Arab nations lag behind rest of world economically, despite oil and natural gas
Wednesday, February 23, 2011; 9:30 PM
Amid a massive shift in the politics of the Arab world, the countries of the region are now confronting an economic challenge that is just as steep: how to engage with a global economy that in many ways has passed them by.
The nations of the Arab Middle East sit atop perhaps half of the planet's oil and a third of its natural gas reserves, yet the economies of the region are among the most stagnant.
Hundreds of billions of dollars in hydrocarbon wealth and other receipts - for instance, in the case of Egypt, revenue from the Suez Canal and U.S. foreign aid - have propped up undemocratic governments and subsidized swollen public sectors. But little has been done to create globally competitive economies or employment for a burgeoning number of young adults.
The reasons for this poor record are varied, including repeated wars with Israel and each other, widespread corruption and the overwhelming presence of ruling cliques in the economy.
"We are at a crossroads in terms of governance, but also at a crossroads in terms of the economic agenda," said Tarik Yousef, head of the Dubai School of Government and a senior fellow at the Brookings Institution. Like other scholars, he noted that many other parts of the developing world have sped ahead of the Middle East.
Economists cite a long list of statistics that point to chronic under-performance, sometimes masked by the flow of oil and other wealth but corrosive in the long run.
Growth in per capita income among the Arab countries lagged behind Asia, Latin America and Africa as a whole during the past 30 years, according to data from the International Monetary Fund. Even major oil powers such as Saudi Arabia have fallen behind. The country ranked fifth in the world in income in 1980 but has fallen to 40th, with income in 2010 slightly lower than 30 years ago on an inflation-adjusted basis, according to the IMF. Only one Arab state, tiny Oman, ranked among the "take-off" economies described in a 2008 World Bank report.
Unemployment, particularly among young people, remains high, and the size of government is staggering. IMF officials estimate that government agencies or state-run enterprises account for upward of 77 percent of the non-agricultural employment in Egypt. Public-sector wages, which are kept artificially high, encourage workers to seek government jobs.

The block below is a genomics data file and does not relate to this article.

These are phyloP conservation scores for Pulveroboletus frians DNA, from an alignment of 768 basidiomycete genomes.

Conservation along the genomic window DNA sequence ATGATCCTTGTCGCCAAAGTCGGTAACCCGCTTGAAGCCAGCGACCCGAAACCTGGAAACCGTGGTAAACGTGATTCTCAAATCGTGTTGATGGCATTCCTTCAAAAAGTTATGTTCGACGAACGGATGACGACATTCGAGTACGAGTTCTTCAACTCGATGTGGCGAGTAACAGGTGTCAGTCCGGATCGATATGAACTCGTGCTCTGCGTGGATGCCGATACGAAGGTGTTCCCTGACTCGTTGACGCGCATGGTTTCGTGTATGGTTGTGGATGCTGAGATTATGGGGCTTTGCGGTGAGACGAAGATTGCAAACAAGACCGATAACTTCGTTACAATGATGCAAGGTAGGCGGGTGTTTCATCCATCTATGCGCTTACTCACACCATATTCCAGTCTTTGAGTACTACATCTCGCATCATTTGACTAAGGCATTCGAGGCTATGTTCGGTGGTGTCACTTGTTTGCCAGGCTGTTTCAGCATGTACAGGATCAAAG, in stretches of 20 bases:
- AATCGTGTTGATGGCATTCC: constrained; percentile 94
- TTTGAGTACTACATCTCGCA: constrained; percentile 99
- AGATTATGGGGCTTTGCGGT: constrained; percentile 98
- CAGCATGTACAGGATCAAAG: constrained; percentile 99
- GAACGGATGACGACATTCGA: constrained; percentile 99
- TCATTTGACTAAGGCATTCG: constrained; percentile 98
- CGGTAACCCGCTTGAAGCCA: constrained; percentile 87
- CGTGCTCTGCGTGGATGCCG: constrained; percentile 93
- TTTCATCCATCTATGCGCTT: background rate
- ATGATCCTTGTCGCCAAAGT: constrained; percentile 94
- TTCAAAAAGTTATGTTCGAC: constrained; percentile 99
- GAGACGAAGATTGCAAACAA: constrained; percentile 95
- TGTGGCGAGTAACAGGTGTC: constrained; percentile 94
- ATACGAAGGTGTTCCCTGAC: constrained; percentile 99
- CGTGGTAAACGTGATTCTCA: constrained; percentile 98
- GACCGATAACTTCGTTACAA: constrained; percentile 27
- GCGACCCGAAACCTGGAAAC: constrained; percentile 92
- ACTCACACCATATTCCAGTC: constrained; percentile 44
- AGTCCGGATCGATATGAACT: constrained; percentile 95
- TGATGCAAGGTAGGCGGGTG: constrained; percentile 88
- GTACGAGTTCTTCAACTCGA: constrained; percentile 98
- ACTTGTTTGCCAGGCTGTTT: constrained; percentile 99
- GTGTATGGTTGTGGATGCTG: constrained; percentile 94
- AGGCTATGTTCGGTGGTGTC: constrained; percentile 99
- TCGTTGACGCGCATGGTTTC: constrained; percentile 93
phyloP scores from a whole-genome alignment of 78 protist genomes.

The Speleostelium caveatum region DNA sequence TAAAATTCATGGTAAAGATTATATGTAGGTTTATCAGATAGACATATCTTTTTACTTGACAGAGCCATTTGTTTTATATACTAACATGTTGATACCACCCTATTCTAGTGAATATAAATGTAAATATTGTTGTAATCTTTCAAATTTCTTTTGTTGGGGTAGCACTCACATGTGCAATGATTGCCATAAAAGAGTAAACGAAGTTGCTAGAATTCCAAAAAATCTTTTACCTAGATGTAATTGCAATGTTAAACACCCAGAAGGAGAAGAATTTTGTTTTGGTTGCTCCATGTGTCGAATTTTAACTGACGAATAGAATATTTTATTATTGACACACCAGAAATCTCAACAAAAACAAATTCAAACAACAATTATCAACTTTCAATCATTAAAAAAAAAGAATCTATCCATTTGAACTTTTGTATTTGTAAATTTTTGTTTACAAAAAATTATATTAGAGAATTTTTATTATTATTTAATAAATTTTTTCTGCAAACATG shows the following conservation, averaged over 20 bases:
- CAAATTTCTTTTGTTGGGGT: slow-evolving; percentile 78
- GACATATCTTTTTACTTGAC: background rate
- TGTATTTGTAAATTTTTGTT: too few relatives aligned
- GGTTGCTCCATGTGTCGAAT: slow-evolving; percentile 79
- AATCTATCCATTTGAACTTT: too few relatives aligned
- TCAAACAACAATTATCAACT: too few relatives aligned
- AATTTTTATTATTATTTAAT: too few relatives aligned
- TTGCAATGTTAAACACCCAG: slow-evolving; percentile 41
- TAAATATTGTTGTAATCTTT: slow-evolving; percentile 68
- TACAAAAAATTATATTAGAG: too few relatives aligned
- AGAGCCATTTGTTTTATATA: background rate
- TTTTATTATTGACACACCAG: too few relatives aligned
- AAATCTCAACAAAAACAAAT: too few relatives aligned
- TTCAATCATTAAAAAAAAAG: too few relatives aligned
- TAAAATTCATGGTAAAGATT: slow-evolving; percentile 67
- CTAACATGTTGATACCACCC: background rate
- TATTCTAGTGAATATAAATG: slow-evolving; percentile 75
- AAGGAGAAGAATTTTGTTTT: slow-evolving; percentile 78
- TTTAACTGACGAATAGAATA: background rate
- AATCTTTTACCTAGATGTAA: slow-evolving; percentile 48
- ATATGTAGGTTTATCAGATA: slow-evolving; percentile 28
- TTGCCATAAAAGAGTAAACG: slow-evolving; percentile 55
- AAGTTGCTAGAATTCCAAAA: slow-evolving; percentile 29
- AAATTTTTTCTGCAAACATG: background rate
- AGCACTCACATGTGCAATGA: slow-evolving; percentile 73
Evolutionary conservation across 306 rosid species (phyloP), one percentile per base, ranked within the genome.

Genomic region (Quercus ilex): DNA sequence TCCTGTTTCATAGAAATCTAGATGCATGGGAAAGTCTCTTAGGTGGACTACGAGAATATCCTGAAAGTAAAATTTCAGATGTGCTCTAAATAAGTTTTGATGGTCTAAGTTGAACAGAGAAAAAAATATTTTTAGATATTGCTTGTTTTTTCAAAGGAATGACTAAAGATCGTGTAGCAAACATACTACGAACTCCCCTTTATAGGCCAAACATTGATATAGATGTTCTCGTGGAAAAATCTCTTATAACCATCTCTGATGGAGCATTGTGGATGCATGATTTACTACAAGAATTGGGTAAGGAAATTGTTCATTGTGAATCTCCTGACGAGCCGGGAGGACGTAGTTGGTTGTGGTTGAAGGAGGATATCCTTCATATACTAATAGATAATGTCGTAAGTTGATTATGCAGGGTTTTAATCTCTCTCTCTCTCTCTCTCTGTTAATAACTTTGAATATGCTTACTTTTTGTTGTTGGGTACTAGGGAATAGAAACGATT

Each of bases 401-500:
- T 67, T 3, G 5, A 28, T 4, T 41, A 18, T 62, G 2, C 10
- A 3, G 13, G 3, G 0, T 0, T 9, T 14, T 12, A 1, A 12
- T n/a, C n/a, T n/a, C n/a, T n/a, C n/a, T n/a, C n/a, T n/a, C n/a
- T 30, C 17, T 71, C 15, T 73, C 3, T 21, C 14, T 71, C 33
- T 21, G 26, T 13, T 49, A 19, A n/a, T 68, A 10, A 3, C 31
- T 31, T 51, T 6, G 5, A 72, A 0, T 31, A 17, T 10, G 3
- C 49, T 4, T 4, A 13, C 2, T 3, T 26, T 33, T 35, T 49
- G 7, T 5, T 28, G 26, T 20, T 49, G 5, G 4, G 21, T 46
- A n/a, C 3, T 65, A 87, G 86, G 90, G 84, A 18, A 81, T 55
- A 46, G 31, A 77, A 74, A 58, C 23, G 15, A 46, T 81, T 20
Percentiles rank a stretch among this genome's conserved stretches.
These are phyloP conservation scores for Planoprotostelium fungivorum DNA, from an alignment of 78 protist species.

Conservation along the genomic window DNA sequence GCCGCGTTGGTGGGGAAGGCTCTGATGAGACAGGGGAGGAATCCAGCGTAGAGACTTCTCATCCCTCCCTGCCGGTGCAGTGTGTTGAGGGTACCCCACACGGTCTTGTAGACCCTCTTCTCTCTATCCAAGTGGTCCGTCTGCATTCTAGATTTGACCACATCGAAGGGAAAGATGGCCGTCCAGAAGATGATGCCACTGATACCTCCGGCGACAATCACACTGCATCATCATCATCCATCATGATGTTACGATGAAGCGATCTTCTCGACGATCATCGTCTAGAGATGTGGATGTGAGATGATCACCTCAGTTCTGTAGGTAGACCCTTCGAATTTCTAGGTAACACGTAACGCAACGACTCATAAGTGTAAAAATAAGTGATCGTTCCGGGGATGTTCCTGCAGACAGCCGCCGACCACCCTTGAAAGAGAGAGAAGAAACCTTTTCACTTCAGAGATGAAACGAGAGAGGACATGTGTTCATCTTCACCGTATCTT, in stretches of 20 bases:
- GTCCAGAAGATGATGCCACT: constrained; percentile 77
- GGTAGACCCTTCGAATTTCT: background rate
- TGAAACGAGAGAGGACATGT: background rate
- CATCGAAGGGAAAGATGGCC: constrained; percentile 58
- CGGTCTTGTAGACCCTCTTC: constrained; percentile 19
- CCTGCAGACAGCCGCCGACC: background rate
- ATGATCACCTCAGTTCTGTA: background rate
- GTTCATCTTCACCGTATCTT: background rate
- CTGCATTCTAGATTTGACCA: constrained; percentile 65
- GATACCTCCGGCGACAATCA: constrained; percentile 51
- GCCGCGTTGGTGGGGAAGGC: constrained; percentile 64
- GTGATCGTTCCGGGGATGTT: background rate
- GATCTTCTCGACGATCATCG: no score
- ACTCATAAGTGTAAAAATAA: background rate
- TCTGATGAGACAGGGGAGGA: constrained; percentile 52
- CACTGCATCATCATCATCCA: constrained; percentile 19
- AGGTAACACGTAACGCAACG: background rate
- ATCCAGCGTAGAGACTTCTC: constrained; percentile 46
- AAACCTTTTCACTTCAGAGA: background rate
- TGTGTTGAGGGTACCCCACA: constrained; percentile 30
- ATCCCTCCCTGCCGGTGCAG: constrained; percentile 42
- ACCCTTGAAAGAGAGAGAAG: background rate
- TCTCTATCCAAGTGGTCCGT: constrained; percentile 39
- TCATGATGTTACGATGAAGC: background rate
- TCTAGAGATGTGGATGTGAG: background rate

As a result, growth rates are consistently too slow to keep pace with the population, and little space remains for private entrepreneurship. In its 2009 Arab Human Development Report, the United Nations found that, as of 2007, the Arab states as a whole were less industrialized than they were in 1970, with governments using revenue from oil, gas and other outside receipts to maintain the large public workforce and cheap goods.
"The region is not plugged in to the global supply network," said Ralph Chami, head of the Middle East Studies Division at the IMF. "We have not kept up as a group. . . . The question is what do you have to offer besides natural resources."
Whether in a military-backed regime such as Hosni Mubarak's in Egypt, a one-man autocracy such as Moammar Gaddafi's Libya, or the sprawling family monarchy that runs Saudi Arabia, revenue from oil and other outside sources has made it possible to avoid opening up the economy to more private ownership and competition, said Arvind Subramanian, a former IMF research director for the Middle East.
Even Egypt, while not a major oil or gas producer, has relied on the flow of money from the Suez Canal, tourism and the foreign aid tied to its peace treaty with Israel to stay afloat financially without making the kind of economic changes encouraged by the United States, the IMF and others.
"They have so much easy money from all these sources, the government has never had an incentive to create a private sector," Subramanian said.
He said Arab countries may need an economic revolution akin to the political one taking place in the streets of Arab capitals, tapping the potential of the young population rather than frustrating it.
In the Middle East, "you've seen growth, but you have not seen development - a good diversified base, enforcement of contracts, a judicial system, property rights, equal access to capital and land," said Ratna Sahay, deputy director of the IMF's Middle East and Central Asia Department. "That said, there are still many strengths, and we see a very large potential for this region."
Even if Arab countries begin to energize their economies, they are late to the global competition and will face a tough battle vying for international capital and business. It is a world in which China has staked its place as the global manufacturing hub, other developing countries from Malaysia to Brazil have established themselves as international players, and modern logistics have made the Middle East's proximity to Europe less of an advantage.
Arab countries would not be the first autocratic states looking to make the transition to democracy and global economic success. South Korea is perhaps the premier model.
But, Yousef said, "South Korea did what it did back in the 1960s. History has changed since then."